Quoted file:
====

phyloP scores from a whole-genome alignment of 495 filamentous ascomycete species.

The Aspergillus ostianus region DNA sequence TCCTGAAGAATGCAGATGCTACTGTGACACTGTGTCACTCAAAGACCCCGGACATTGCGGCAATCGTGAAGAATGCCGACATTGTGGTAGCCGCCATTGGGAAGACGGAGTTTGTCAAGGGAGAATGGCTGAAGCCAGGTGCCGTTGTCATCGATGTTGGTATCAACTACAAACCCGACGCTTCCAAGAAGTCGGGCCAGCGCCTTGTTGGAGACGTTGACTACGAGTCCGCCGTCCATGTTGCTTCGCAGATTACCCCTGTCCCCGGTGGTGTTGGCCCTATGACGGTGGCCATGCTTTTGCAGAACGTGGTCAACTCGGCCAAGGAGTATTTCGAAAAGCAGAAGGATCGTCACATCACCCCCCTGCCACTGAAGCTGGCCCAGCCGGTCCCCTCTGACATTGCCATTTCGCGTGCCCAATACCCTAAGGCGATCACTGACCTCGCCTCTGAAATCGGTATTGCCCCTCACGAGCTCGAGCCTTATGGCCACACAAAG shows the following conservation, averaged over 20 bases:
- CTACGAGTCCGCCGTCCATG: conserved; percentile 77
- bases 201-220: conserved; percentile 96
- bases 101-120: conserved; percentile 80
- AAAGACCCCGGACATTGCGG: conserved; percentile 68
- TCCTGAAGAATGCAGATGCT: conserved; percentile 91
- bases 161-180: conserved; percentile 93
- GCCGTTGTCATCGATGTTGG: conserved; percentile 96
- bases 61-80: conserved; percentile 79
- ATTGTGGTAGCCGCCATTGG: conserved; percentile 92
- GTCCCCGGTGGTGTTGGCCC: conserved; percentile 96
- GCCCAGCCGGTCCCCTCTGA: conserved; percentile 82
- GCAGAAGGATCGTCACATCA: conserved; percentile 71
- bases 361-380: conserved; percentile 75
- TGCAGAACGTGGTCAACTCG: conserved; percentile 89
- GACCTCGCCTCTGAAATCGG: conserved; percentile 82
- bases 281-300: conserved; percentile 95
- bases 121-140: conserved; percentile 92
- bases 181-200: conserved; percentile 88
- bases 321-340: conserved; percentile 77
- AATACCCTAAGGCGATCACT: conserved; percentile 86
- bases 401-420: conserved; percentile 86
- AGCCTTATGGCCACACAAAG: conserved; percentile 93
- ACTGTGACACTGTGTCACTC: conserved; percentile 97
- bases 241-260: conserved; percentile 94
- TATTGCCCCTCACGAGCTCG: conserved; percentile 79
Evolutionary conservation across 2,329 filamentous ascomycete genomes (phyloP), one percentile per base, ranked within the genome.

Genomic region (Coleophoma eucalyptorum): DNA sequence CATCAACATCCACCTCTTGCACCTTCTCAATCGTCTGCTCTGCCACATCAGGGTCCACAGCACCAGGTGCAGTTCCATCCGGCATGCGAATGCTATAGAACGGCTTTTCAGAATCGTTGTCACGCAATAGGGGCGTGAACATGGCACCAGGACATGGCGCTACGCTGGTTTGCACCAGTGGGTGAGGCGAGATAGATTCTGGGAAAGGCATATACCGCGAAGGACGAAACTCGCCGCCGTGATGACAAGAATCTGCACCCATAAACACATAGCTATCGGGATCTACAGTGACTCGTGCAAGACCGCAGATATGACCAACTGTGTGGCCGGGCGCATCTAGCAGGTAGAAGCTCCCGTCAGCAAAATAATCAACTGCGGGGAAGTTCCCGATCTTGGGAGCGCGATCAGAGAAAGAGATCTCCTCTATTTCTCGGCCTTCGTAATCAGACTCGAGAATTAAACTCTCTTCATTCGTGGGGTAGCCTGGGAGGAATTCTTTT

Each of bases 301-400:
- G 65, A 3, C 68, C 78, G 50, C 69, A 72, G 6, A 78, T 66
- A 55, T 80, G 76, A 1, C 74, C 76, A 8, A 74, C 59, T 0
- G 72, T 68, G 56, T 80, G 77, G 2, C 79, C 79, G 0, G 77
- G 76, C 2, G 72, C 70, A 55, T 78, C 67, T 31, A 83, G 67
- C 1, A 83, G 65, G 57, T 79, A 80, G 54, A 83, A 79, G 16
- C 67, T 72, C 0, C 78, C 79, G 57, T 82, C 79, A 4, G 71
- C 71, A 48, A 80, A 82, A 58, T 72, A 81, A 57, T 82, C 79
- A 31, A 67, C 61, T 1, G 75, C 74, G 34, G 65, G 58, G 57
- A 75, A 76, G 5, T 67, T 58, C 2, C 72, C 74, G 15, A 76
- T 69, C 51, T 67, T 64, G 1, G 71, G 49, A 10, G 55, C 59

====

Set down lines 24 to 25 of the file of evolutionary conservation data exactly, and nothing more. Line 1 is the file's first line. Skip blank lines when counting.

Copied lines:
- AGCCTTATGGCCACACAAAG: conserved; percentile 93
- ACTGTGACACTGTGTCACTC: conserved; percentile 97